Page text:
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Former Church Farmhouse Museum 'going to waste'
Two years after Barnet Borough Council closed Church Farmhouse Museum, campaigners say the historic building has been left “going to waste”.
To date the council has been unable to secure a buyer for the Grade II* listed building in Greyhound Hill, Hendon, since its doors were closed to the public in March 2011.
Proposal were put forward by a health centre and a private school but “high planning risks” meant the deals could not be settled.
Gerrard Roots, who was curator at the museum since 1979, said: “People’s interest disappears once they realise it has a listing because quite simply, they can’t do anything with it.
“The listing means you can’t touch the exterior and you have to ask permission from English Heritage for anything you want to do internally. In reality, who in their right mind is going to take that on?
“It won’t sell – everybody told Barnet that right at the beginning. It was obvious this was going to be the case but they blundered on.”
The old house was once home to the Dunlop family who lived there from 1869 to 1943. Andrew Dunlop came from Ayrshire to live in the house and worked the farm where he mainly produced hay for residents, businesses and horses.
In 1944 the farmhouse, outbuildings and adjoining land were bought by the council and in more recent years the museum was set up to show how an ordinary farming family used to live.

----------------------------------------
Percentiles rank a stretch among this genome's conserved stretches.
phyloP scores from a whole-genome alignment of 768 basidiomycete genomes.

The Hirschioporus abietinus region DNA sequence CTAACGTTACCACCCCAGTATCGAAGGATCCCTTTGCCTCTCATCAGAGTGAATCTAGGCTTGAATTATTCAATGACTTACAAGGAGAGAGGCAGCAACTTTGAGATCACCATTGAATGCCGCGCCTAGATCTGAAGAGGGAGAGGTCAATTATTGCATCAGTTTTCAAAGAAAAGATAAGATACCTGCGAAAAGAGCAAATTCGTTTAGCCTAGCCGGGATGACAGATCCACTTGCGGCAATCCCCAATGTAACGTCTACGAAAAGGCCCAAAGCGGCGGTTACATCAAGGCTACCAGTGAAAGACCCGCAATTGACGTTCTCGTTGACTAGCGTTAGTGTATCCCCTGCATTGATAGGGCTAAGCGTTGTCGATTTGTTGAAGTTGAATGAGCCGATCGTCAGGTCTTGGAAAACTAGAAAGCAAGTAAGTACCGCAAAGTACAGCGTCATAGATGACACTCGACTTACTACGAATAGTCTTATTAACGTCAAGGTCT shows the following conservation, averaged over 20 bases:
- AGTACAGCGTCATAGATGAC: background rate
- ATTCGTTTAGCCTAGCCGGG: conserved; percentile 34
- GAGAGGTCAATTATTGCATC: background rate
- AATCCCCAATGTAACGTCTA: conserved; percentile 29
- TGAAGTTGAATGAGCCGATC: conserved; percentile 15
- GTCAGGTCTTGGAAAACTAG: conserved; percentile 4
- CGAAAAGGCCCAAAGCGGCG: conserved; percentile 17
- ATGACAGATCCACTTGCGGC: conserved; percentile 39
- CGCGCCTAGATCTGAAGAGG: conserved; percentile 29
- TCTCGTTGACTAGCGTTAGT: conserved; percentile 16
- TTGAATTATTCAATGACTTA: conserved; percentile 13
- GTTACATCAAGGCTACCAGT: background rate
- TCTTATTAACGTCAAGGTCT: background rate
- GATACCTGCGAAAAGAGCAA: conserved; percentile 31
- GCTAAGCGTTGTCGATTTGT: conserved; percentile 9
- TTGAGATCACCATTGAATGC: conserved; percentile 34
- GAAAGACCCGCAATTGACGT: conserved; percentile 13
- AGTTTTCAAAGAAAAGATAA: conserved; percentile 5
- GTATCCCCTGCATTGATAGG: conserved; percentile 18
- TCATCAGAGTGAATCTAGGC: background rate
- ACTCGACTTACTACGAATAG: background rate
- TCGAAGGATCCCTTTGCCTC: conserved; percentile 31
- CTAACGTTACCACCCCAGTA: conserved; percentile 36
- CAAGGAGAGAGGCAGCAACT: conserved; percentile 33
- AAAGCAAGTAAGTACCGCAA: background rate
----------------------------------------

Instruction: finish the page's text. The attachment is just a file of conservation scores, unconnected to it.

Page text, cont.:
The museum’s artefacts including domestic items such as tea pots and candle sticks as well as jewellery and furniture, were sold in an auction in Warwickshire last year. The council received just over £17,380 for the sale.
Mr Roots said: “There are plenty of nice big houses showing how important people used to live, but Church Farmhouse showed how ordinary people lived in Hendon.
“It is one of the most remarkable buildings in North West London and one of the most important buildings in the area – there’s nothing else like it. But it’s just sitting there dead – it’s so sad it’s just going to waste.”
Having withdrawn £126, 000 annual funding when it closed the museum, the council has made a revenue saving of nearly £100,000 per year.
Meanwhile £2,500 is being spent monthly on 24-hour security, while the authority continues its attempts to sell the building.
Councillor Robert Rams said: “It’s always going to be challenging to sell historic buildings, with a Grade II* status due to restrictions on what can be done.
“However, we are in early discussions with an interested party but are not yet in a position to issue any public pronouncements on this. We will continue to market the building.
“The council has not been prescriptive in identifying any one party or user type for this property, all proposals have, and will continue to be considered.”